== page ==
“In the breaking-through, when I come to be free of my will of myself and of God’s will and of all his works and of God himself, then I am above all created things, and I am neither God nor creature, but I am what I was and what I shall remain, now and eternally.
Then I receive an impulse that will bring me up above all the angels. Together with this impulse, I receive such riches that God, as he is ‘God,’ and as he performs all his divine works, cannot suffice me; for in this breaking-through I receive that God and I are one.
Then I am what I was, and then I neither diminish nor increase, for I am then an immovable cause that moves all things.”
Sermon 87: Strictest Poverty
Meister Eckhart (c.1260-1327/8) is one of the great Christian mystics. He was born near Erfurt in Thuringia and in his distinguished career became Professor of Theology in Paris and took a leading pastoral and organisational role in the Dominican Order. In the language of the Christian tradition Eckhart expounds the eternal mysteries in a style that is fresh and original in the best sense.
Through vivid imagery (alluding to the mysteries of the spark of the soul, the abyss, the desert, the birth of the Word in the heart, etc.) Eckhart paradoxically directs us to that which lies beyond image. The depth and universality of Eckhart’s teaching has drawn seekers of truth, Christian and non-Christian alike. His radical and penetrating insight makes him a natural point of reference for a genuinely ecumenical understanding.’
God lies in wait for us with nothing so much as with love. For love resembles the fisherman’s hook. The fisherman cannot get the fish till it is caught on the hook. Once it takes the hook, he is sure of the fish; twist and turn as it may, this way or that, he is assured of his catch.
And so I say of love: he who is caught by it has the strongest of bonds, and yet a pleasant burden. He who has taken up this sweet burden fares further and makes more progress than by all the harsh practices any men use. And, too, he can cheerfully bear and endure all that befalls him, whatever God inflicts on him, and can also cheerfully forgive whatever evil is done to him.
Nothing brings you closer to God or makes God so much your own as the sweet bond of love. A man who has found this way need seek no other. He who hangs on this hook is caught so fast that foot and hand, mouth, eyes and heart, and all that is man’s, belongs only to God.
Extract from Sermon 87: The Strictest Poverty
Now pay earnest attention to this! I have often said, and eminent authorities say it too, that a man should be so free of all things and all works, both inward and outward, that he may be a proper abode for God where God can work. Now we shall say something else. If it is the case that a man is free of all creatures, of God and of self, and if it is still the case that God finds a place in him to work, then we declare that as long as this is in that man, he is not poor with the strictest poverty…
So we say that a man should be so poor that he neither is nor has any place for God to work in. To preserve a place is to preserve distinction. Therefore I pray to God to make me free of God, for my essential being is above God, taking God as the origin of creatures.
For in that essence of God in which God is above being and distinction, there I was myself and knew myself so as to make this man. Therefore I am my own cause according to my essence, which is eternal, and not according to my becoming, which is temporal. Therefore I am unborn, and according to my unborn mode I can never die. According to my unborn mode I have eternally been, am now and shall eternally remain. That which I am by virtue of birth must die and perish, for it is mortal, and so must perish with time. In my birth all things were born, and I was the cause of myself and all things: and if I had so willed it, I would not have been, and all things would not have been. If I were not, God would not be either. I am the cause of God’s being God: if I were not, then God would not be God. But you do not need to know this.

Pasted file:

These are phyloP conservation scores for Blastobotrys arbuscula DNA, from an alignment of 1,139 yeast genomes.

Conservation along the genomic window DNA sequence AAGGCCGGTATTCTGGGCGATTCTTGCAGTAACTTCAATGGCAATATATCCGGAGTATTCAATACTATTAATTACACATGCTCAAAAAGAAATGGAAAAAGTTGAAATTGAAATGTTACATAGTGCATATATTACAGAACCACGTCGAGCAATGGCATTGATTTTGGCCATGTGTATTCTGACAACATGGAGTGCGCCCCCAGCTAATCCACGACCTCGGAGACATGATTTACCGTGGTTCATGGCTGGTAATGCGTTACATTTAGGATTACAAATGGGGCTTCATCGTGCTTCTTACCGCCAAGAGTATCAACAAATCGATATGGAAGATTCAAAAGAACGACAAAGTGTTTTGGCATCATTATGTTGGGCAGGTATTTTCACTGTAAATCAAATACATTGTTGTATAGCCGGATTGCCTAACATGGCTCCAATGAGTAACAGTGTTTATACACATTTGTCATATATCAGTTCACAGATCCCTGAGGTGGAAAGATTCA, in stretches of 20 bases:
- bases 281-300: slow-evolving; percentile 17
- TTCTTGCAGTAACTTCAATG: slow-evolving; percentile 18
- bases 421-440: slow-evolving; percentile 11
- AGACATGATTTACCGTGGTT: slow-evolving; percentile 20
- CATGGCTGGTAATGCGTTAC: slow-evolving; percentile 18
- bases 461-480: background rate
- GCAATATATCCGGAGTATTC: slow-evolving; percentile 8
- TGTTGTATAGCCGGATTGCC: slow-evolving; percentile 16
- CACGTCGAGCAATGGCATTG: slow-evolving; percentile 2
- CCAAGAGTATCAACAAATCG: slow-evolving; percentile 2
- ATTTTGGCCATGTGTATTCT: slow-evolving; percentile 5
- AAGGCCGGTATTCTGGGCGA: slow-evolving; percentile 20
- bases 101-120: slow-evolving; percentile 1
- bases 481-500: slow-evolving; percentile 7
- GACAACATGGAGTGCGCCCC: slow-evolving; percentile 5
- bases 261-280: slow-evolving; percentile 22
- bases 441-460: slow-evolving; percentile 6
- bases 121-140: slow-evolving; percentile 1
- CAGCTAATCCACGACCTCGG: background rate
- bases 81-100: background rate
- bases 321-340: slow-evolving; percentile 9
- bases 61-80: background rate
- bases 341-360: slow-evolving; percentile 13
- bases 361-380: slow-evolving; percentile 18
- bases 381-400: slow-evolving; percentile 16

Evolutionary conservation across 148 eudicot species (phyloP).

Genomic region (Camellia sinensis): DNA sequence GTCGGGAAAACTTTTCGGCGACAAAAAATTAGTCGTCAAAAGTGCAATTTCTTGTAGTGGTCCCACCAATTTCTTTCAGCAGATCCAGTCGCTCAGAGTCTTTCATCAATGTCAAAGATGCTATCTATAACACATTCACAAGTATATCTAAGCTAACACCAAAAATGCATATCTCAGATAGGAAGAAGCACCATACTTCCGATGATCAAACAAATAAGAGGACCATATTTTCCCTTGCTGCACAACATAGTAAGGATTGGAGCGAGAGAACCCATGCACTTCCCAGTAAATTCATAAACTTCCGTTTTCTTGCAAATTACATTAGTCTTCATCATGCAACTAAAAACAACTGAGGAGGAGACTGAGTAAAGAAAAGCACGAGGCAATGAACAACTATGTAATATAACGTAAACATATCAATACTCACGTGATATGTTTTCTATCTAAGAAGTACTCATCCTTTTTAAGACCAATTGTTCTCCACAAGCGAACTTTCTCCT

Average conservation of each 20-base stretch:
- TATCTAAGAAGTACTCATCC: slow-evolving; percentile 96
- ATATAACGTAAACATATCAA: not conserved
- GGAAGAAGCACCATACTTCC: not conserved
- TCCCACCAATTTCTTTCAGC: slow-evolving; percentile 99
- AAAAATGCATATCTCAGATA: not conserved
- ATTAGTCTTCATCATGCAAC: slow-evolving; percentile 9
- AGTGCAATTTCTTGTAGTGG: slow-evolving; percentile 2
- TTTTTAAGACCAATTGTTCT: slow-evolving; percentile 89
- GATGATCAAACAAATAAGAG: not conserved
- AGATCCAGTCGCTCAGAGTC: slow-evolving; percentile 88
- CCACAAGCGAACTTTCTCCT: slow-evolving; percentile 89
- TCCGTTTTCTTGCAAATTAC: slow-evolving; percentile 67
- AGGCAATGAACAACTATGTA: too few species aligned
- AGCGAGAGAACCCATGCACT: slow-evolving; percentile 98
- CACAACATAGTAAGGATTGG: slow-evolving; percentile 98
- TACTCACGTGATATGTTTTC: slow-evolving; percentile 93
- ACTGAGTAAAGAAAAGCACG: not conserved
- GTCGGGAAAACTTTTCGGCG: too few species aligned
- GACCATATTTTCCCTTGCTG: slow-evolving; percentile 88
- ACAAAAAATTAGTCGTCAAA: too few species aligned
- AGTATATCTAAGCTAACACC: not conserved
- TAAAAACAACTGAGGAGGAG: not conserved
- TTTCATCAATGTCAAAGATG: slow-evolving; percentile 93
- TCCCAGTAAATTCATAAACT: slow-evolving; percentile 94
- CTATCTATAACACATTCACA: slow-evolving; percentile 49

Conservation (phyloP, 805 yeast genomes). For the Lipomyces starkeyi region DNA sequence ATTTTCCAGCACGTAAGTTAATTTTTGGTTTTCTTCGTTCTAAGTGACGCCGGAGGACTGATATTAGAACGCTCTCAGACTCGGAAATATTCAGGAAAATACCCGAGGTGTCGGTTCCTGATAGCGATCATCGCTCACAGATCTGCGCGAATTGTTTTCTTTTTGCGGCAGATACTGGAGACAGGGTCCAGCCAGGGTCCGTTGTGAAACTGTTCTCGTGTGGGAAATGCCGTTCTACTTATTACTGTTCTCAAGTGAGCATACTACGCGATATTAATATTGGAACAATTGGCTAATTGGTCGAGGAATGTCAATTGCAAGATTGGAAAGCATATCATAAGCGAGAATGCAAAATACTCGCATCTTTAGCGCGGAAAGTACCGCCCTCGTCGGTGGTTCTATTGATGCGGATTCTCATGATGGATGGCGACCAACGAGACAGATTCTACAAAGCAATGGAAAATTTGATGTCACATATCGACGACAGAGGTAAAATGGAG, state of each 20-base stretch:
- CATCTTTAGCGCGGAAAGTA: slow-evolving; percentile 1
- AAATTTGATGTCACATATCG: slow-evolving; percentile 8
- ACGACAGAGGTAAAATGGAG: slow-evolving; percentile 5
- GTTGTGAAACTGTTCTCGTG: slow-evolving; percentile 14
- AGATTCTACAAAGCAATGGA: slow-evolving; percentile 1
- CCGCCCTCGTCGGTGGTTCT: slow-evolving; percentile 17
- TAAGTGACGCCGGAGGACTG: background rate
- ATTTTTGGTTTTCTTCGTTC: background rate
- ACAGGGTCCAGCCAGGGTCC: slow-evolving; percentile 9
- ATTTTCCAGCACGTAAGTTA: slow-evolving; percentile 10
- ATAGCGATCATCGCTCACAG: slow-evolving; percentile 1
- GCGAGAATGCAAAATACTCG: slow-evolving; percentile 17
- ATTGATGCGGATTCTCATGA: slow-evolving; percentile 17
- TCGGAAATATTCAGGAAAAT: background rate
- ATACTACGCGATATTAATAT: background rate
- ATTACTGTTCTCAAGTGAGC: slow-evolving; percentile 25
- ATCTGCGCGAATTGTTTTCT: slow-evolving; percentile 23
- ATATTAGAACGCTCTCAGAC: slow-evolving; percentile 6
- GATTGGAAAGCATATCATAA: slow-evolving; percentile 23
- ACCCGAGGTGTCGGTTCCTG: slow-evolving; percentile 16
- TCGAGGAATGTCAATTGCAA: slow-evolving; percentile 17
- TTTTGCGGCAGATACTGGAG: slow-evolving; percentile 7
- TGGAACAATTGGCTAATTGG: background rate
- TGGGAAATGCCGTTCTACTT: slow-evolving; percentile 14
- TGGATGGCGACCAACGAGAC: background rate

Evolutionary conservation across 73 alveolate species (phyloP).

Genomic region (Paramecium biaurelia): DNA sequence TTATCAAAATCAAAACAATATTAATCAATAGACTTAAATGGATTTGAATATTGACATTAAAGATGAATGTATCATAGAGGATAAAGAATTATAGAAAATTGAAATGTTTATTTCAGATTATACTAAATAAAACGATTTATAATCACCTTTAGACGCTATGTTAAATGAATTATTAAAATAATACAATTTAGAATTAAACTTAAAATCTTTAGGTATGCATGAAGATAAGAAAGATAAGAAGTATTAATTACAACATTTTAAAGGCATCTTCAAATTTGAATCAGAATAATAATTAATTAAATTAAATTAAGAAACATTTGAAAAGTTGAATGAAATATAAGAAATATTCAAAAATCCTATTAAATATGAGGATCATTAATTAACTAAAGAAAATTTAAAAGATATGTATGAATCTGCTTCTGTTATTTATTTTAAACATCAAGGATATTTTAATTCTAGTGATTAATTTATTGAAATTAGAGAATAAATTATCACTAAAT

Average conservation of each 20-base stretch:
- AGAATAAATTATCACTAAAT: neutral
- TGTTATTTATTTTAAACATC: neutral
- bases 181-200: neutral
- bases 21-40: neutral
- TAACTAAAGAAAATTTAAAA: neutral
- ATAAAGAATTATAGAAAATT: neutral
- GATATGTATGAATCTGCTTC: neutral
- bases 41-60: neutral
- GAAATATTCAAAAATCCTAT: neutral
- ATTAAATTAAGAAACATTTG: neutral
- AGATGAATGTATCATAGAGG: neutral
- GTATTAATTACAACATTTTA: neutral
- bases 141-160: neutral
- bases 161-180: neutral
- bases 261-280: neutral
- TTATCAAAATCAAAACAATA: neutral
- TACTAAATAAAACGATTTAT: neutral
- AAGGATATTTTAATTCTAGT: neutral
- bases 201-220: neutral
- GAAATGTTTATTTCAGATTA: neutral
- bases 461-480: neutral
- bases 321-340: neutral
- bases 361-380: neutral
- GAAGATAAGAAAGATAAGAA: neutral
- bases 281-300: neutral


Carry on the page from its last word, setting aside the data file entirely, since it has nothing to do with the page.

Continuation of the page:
A great master says that his breaking-through is nobler than his emanation, and this is true.
When I flowed forth from God, all creatures declared: “There is a God”; but this cannot make me blessed, for with this I acknowledge myself as a creature. But in my breaking-through, where I stand free of my own will, of God’s will, of all His works, and of God himself, then I am above all creatures and am neither God nor creature, but I am that which I was and shall remain for evermore. There I shall receive an imprint that will raise me above all the angels. By this imprint I shall gain such wealth that I shall not be content with God inasmuch as he is God, or with all His divine works: for this breaking-through guarantees to me that I and God are one. Then I am what I was, then I neither wax nor wane, for then I am an unmoved cause that moves all things. Here, God finds no place in man, for man by his poverty wins for himself what he has eternally been and shall eternally remain. Here, God is one with the spirit, and that is the strictest poverty one can find.
If anyone cannot understand this sermon, he need not worry. For so long as a man is not equal to this truth, he cannot understand my words, for this is a naked truth which has come direct from the heart of God.
For a commentary on this text, see Dom Sylvester Houédard: Meister Eckhart